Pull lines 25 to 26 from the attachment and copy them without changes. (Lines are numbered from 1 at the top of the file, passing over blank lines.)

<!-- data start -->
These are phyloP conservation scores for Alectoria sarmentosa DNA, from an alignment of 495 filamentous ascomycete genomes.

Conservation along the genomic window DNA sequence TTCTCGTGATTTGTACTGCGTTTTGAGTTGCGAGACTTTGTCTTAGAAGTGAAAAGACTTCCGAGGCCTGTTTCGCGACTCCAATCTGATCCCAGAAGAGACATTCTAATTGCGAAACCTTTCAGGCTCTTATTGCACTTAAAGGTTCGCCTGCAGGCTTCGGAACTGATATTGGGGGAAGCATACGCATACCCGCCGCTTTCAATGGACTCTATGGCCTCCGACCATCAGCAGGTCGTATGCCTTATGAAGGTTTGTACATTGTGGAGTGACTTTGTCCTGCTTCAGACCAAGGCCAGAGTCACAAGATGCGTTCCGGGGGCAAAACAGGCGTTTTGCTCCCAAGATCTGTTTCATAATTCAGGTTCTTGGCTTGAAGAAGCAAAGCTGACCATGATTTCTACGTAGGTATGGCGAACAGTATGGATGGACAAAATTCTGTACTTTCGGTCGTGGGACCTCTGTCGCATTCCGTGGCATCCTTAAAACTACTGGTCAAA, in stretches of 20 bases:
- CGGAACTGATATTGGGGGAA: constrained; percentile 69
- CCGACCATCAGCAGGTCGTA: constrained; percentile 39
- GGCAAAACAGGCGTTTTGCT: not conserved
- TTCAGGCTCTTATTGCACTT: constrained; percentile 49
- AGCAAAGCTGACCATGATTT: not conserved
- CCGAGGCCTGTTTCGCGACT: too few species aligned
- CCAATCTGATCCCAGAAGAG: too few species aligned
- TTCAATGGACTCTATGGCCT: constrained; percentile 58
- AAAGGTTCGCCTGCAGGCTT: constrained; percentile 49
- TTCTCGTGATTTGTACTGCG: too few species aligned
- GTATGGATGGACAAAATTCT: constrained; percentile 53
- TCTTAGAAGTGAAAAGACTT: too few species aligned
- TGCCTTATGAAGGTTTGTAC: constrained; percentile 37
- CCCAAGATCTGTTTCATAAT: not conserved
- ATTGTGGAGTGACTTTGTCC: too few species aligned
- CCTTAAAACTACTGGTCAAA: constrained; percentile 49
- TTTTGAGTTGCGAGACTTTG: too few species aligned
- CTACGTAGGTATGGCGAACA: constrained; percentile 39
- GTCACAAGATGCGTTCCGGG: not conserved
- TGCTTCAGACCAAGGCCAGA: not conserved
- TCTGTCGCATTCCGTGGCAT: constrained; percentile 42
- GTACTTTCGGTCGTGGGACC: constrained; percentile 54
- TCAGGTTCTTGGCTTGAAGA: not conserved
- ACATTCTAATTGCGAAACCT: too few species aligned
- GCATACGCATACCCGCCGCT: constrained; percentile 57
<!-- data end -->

- TCAGGTTCTTGGCTTGAAGA: not conserved
- ACATTCTAATTGCGAAACCT: too few species aligned